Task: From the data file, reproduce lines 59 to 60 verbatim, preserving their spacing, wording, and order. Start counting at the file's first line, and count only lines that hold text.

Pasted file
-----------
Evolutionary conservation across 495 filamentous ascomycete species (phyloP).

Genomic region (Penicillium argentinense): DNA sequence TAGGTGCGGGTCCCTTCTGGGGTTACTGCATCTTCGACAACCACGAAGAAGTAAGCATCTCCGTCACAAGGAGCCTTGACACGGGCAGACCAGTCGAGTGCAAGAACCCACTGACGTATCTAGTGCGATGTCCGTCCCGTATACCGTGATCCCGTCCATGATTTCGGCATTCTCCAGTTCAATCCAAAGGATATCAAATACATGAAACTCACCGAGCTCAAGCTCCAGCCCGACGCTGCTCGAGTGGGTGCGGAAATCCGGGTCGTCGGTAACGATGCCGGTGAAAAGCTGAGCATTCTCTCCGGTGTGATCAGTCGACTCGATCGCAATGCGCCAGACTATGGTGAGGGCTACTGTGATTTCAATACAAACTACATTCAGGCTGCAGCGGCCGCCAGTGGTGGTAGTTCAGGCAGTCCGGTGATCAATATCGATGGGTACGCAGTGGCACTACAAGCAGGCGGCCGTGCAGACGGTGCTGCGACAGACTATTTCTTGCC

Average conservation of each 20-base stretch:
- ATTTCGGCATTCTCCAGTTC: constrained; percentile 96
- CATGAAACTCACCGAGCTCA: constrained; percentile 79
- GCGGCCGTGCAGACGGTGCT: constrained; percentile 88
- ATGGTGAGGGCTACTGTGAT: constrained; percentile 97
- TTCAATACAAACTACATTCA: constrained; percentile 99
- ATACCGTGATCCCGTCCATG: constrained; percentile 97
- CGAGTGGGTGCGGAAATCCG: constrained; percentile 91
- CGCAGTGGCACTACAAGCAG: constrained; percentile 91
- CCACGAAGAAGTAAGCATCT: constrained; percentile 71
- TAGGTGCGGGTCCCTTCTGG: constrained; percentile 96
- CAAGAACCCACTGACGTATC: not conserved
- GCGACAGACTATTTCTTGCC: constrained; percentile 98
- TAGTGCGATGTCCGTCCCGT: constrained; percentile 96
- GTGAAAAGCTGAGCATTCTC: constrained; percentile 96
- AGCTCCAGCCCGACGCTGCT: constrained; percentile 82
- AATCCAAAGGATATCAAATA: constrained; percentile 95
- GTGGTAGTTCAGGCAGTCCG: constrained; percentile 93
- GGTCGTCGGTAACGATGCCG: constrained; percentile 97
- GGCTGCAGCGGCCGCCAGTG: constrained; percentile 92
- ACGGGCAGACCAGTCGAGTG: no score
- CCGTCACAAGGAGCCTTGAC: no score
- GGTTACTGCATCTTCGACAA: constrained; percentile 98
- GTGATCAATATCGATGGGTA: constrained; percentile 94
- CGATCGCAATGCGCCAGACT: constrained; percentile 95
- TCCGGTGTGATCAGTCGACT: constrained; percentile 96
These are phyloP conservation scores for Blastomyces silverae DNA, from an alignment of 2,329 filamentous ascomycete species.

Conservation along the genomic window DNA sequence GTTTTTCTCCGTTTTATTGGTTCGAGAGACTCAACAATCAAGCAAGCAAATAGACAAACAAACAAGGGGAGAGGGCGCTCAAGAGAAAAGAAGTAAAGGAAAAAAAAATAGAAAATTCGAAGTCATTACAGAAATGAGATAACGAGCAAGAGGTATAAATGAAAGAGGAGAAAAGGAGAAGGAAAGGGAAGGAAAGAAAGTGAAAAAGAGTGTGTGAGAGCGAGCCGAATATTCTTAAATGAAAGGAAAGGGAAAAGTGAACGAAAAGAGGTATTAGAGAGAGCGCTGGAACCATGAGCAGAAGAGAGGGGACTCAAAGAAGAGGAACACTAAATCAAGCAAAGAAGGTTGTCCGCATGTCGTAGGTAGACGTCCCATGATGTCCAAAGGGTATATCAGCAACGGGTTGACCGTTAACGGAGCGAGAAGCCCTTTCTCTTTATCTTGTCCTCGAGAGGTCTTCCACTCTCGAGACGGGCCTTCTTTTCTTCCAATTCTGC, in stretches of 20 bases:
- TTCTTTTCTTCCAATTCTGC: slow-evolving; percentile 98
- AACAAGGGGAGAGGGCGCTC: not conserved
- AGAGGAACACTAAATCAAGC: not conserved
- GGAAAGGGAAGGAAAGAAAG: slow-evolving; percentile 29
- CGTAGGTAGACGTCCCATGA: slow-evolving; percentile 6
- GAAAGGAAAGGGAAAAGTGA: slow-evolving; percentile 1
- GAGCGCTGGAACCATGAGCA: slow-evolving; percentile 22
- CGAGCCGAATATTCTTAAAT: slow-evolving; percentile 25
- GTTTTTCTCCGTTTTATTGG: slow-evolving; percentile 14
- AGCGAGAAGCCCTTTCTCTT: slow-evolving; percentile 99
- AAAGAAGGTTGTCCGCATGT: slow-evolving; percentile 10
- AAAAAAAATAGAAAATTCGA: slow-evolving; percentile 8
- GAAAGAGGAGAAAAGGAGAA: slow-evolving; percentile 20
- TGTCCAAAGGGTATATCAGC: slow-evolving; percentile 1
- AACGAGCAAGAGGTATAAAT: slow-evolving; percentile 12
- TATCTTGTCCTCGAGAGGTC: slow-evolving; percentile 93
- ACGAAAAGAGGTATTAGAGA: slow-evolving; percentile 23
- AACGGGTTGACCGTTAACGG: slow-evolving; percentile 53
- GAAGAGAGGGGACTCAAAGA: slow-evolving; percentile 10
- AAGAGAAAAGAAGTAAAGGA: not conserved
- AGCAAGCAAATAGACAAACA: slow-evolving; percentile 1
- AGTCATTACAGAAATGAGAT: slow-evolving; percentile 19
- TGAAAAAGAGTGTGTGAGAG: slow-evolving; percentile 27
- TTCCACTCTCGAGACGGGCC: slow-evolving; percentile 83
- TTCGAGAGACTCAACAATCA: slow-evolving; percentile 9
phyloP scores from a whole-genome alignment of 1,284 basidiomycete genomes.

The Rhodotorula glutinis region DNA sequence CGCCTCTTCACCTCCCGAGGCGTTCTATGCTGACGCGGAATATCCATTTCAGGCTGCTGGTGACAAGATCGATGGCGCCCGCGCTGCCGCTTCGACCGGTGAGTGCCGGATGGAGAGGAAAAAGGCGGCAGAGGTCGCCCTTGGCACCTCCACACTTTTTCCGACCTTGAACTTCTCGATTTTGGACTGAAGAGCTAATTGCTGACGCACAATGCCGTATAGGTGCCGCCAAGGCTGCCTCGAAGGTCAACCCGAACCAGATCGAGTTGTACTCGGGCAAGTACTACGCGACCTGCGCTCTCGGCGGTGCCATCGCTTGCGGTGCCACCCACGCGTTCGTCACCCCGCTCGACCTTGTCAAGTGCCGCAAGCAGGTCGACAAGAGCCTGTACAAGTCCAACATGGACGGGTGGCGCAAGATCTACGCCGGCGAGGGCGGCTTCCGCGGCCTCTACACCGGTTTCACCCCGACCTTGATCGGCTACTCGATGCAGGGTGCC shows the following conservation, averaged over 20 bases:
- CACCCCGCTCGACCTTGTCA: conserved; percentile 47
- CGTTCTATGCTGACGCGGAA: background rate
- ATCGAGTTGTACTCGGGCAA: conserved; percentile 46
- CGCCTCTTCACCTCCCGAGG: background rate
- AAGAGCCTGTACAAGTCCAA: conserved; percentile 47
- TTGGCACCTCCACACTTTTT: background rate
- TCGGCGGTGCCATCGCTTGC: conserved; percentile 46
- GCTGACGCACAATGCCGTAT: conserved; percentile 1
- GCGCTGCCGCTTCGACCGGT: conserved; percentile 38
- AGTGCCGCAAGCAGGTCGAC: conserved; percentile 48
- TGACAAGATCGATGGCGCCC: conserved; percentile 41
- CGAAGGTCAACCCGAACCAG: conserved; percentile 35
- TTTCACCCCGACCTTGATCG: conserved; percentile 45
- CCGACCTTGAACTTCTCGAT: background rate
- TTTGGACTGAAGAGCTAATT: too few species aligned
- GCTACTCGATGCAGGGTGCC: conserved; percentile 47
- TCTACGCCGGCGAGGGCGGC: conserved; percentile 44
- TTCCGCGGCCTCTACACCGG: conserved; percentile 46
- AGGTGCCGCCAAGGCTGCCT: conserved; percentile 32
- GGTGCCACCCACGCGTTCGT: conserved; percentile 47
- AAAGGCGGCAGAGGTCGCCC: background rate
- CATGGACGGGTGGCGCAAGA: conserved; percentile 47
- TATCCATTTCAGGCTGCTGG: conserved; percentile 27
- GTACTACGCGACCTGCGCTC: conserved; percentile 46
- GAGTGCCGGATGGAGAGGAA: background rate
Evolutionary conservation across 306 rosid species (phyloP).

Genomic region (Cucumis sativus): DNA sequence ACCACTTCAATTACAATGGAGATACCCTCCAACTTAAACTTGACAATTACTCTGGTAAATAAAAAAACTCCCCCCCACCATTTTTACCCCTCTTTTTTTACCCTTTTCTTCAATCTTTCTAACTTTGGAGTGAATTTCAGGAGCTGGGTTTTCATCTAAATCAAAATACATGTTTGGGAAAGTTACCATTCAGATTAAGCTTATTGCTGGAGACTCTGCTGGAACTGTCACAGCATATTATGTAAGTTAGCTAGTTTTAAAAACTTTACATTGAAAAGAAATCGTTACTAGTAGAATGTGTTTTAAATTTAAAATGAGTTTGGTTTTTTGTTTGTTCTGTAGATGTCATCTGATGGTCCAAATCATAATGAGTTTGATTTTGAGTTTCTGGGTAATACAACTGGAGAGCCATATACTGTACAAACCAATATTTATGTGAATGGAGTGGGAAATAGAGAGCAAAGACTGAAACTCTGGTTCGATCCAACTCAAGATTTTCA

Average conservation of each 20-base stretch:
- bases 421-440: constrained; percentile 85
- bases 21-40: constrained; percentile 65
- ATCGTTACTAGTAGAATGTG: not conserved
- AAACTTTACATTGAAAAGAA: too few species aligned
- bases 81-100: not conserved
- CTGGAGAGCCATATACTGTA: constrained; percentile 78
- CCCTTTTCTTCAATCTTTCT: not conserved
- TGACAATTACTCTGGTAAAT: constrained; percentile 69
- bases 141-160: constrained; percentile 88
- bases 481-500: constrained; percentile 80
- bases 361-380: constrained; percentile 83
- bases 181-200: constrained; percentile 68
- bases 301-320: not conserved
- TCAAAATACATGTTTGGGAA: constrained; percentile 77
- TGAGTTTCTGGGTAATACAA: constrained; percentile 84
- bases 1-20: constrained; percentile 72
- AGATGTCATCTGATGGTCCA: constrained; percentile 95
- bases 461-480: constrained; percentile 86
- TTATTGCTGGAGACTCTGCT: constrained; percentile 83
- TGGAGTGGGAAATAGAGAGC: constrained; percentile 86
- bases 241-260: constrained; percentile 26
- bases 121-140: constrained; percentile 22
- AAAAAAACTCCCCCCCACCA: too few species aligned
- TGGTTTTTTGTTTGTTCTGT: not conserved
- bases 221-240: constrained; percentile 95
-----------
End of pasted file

- CGTTCTATGCTGACGCGGAA: background rate
- ATCGAGTTGTACTCGGGCAA: conserved; percentile 46